SCRIPTING THE LEARNING PROCESS: EVALUATIVE INQUIRY IN FIVE ACTS
Searle, Michelle Jennifer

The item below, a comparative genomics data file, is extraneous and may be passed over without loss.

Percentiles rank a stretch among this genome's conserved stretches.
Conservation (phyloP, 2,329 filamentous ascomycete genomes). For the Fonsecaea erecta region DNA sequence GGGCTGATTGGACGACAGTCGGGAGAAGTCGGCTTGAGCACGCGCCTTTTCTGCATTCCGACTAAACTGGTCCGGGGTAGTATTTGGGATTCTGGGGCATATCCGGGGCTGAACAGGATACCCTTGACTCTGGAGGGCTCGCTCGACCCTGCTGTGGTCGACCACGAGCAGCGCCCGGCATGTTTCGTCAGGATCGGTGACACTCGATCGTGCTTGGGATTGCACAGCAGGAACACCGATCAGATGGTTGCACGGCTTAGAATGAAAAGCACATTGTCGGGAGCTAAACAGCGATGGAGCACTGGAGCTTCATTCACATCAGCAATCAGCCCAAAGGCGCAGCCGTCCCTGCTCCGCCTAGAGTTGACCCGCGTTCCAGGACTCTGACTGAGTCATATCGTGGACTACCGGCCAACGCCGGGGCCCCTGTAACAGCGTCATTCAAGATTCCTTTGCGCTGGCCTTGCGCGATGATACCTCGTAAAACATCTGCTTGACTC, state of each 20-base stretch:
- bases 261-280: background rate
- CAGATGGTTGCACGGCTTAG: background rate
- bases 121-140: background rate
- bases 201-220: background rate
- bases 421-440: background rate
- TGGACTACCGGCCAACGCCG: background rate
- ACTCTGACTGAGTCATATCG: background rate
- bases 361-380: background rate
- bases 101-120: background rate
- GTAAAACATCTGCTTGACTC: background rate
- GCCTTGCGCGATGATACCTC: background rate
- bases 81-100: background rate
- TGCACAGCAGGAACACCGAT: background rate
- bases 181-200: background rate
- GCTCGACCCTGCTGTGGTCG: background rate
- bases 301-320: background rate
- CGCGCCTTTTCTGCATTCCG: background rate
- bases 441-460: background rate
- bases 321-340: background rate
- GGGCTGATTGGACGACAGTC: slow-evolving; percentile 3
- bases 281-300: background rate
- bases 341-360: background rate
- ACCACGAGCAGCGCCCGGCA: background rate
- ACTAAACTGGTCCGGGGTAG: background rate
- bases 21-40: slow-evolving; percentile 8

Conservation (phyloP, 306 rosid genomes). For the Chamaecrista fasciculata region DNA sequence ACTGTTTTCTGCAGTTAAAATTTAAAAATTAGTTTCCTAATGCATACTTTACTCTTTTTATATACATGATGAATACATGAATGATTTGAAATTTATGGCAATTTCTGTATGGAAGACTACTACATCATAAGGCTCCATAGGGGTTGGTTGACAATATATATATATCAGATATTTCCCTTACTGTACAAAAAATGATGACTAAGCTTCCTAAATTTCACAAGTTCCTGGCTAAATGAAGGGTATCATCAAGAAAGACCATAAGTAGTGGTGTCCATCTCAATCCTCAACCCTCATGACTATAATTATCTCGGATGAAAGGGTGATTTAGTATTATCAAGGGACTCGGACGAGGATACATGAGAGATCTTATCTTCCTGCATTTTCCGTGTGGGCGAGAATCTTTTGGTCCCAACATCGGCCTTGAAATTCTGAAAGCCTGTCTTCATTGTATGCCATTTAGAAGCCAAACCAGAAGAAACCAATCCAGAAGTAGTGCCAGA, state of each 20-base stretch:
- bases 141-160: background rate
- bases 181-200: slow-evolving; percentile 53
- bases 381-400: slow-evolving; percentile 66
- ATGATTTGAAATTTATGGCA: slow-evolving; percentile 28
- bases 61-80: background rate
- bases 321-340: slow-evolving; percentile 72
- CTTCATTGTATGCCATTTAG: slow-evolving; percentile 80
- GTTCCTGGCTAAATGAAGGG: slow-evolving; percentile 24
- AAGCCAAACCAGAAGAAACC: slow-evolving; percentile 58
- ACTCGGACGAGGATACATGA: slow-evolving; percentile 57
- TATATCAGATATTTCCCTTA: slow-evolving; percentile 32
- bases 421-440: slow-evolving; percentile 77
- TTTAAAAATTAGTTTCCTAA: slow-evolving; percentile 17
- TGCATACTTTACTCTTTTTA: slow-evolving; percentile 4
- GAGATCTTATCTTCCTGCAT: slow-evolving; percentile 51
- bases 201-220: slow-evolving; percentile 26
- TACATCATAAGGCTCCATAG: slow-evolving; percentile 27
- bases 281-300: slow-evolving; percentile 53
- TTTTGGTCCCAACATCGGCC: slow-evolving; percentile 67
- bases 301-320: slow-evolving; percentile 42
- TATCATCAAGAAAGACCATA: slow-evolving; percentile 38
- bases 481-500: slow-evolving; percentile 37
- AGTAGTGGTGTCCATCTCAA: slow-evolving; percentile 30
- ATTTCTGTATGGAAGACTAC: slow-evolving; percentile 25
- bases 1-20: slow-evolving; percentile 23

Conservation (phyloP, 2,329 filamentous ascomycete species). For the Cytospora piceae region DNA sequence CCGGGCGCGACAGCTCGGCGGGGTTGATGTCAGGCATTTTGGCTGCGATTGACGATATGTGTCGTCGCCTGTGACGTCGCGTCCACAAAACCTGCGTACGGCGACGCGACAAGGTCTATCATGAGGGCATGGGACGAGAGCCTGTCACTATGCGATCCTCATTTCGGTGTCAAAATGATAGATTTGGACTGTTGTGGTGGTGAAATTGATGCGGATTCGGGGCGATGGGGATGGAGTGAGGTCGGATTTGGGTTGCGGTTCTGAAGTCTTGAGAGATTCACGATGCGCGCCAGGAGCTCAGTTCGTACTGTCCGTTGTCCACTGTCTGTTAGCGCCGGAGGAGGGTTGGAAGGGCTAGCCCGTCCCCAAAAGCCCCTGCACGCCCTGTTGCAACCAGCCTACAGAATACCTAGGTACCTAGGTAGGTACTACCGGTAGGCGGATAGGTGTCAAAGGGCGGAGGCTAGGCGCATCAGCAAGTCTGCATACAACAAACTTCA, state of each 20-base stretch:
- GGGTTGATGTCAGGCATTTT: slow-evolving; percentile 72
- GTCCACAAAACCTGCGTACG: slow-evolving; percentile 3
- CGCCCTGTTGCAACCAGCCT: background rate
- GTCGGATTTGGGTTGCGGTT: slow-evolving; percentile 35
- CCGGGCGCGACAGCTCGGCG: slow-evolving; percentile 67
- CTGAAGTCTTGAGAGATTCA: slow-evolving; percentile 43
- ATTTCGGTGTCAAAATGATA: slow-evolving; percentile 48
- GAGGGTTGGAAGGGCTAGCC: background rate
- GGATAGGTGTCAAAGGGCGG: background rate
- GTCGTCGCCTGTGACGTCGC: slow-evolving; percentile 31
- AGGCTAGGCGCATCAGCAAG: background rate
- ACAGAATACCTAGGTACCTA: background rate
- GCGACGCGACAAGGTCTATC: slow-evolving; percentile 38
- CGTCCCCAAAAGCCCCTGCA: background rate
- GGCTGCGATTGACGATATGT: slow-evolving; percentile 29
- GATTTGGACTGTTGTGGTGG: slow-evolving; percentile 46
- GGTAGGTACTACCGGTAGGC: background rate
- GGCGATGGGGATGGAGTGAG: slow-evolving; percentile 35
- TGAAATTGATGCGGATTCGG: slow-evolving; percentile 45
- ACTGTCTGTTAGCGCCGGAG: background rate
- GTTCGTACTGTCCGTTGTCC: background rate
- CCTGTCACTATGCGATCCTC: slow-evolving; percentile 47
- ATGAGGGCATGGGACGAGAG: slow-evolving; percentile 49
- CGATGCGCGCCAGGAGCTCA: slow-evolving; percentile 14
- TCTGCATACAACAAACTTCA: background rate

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I have discovered that evaluation like my first passion, drama, challenges participants on a cognitive and personal level. In both evaluation and theatre, stories are told for the purpose of stimulating interest, reflection, and insights into the complexity of human behaviour. In the world of program evaluation judgements about program merit, worth, or significance are generated through an evaluator’s interactions with theory, stakeholders and colleagues. Program insights are thus tied to the quality and complexity of these interactions. This thesis tells the story of my transition from drama teacher-to-graduate student-to-evaluator-researcher. It begins with my motivations for this transition; includes my learning about internal, participatory and collaborative evaluation. Finally, this thesis speculates on how inquiry and experiences, such as the ones documented here, might inform the learning of other novice evaluators. It accomplishes this latter goal by making explicit the complexities of a participatory and collaborative evaluation process and the considerations and deliberations that I faced in attempting to enact this approach. This thesis reflects the fact that I have always used stories as a way to understand and make meaning, Presented in the structure of a play, this narrative purposefully examines the values, challenges, and possibilities for learning that arose in my collaboration with other evaluation colleagues. Over the five acts I reveal my growing understanding of evaluation theory and practice and how this was shaping my understanding of who I was becoming. The final Act explores the notion that professional learning and identity is not a fixed or exclusive concept. This thesis suggests that learning from experience is valuable in contributing to the growth of novices. In learning to do evaluation it is not enough to focus on models of practice or theoretical principles. Becoming an evaluator also requires attention to personal and interpersonal orientations and the monitoring of an evolving personal stance. In presenting this thesis I argue that the elements of my story have transferable qualities and that these elements can trigger conversation and insights beneficial to other novices or those charged with the induction of novices. The intended consequence is a richer understanding of evaluation as a human enterprise.